Zhang Dingcheng
Zhang in the New 4th Army
Procurator-General of the Supreme People's Procuratorate
In office
September 1954 – January 1975
ChairmanMao Zedong
Preceded byLuo Ronghuan
Succeeded byHuang Huoqing
Personal details
BornDecember 1898
Yongding County, Fujian, Qing Empire
DiedDecember 16, 1981(1981-12-16) (aged 83)
Beijing, China
Political partyCommunist Party of China
Military service
Allegiance People's Republic of China
Branch/service People's Liberation Army
Years of service1928–1954
Battles/warsLong March, 2nd Sino-Japanese War, Chinese Civil War

Zhang Dingcheng (simplified Chinese: 张鼎丞; traditional Chinese: 張鼎丞; pinyin: Zhāng Dǐngchéng; Pe̍h-ōe-jī: TiuⁿTiaⁿ-seng; December 1898 – December 16, 1981) was a politician of the People's Republic of China, Procurator–General of the Supreme People's Procuratorate from 1954 to 1975.[1] His tenure remains the longest in the history of the Supreme Procuratorate.


Zhang Dingcheng was born in Yongding County, Fujian in 1898. He graduated as a schoolteacher from the teachers college of Dapu County, Guangdong, and taught at primary schools. While teaching at the Qingxi Baoxu Temple primary school in Dapu County, he discovered Marxism, participated in revolutionary activities and joined the Communist Party of China in 1927.[1]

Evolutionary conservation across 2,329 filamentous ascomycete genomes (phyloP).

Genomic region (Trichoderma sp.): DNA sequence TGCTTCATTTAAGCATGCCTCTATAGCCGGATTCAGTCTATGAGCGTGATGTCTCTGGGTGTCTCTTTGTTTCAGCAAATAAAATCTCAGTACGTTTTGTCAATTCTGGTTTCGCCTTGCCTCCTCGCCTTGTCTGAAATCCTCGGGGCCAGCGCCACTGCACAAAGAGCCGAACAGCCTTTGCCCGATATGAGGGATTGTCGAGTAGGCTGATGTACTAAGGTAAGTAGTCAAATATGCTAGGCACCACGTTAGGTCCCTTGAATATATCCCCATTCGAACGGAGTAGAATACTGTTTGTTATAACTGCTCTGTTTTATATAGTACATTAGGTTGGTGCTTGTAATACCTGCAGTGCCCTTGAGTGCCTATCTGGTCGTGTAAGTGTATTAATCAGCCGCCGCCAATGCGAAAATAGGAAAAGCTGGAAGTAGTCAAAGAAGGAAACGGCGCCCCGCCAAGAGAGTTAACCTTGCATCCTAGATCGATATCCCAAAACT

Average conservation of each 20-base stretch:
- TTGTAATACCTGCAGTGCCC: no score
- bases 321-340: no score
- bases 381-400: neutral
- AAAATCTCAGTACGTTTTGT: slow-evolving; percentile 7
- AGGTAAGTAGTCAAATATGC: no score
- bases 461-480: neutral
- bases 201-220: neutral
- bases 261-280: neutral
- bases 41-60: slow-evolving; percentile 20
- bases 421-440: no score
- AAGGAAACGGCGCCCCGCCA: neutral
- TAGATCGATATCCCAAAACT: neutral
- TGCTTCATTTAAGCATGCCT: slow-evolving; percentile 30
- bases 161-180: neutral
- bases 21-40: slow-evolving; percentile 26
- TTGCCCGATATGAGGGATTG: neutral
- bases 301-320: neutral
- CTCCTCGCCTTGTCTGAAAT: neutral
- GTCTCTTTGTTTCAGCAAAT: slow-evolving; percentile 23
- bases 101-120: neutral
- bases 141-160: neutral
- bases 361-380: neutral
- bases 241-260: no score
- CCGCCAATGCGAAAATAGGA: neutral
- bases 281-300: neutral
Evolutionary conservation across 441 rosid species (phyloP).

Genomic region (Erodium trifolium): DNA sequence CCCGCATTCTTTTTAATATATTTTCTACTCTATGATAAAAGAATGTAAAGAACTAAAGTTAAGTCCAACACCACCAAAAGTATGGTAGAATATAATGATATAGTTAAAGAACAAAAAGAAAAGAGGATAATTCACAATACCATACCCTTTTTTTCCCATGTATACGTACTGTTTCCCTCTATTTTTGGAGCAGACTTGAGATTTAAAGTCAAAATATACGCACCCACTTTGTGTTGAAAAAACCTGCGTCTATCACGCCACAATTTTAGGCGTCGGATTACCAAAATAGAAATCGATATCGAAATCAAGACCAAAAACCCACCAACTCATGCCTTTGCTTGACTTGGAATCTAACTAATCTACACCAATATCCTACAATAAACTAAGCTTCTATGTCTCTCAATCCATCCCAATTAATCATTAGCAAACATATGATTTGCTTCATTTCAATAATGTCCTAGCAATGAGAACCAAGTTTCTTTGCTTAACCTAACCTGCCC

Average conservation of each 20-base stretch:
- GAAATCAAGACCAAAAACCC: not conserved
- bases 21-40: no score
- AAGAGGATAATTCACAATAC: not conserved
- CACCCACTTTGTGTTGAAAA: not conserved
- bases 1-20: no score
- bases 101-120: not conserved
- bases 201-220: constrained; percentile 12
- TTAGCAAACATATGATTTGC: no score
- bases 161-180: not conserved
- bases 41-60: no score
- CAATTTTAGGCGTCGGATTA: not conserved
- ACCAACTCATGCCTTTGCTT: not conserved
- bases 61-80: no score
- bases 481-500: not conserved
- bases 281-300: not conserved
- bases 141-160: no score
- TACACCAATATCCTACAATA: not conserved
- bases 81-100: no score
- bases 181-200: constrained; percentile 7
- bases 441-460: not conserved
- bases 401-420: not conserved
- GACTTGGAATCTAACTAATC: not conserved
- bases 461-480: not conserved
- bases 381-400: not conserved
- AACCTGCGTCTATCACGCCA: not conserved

He commanded units of the Chinese Red Army (predecessor of the People's Liberation Army), studied at the Central Party School and took part in the Long March, accompanying Mao to Yan'an.[1] Zhang fought in both the Second Sino–Japanese War and, after the Japanese surrender, the Chinese Civil War that resulted in a Communist victory and the establishment of the People's Republic of China.[1]

From 1949 to 1954, Zhang served as Governor and Communist Party Secretary of Fujian Province. In 1954 he became Procurator–General of the Supreme People's Procuratorate, holding that post for a record 21 years. During the Cultural Revolution he was publicly denounced by some Red Guard groups, but his loyalty to Mao ensured that he remained in his place.[1] Nevertheless, the 1975 Constitution, adopted a year before Mao's death, abolished the position of the Procurator–General (it was restored three years later, in 1978).[1]

Following the temporary abolition of the office of the Procurator–General in 1975, Zhang was elected a Vice Chairman of the National People's Congress, holding that office until his death in December 1981, at the age of 83.[1]


  1. ^ a b c d e f g Zhang Dingcheng's biography, zhanghuasun.com, March 30, 2015
Political offices Preceded bynone PRC Fujian Governor and CPC Fujian Committee Secretary 1949–1954 Succeeded byYe Fei Preceded byLuo Ronghuan Procurator-General of the Supreme People's Procuratorate 1954–1975 Succeeded byHuang Huoqing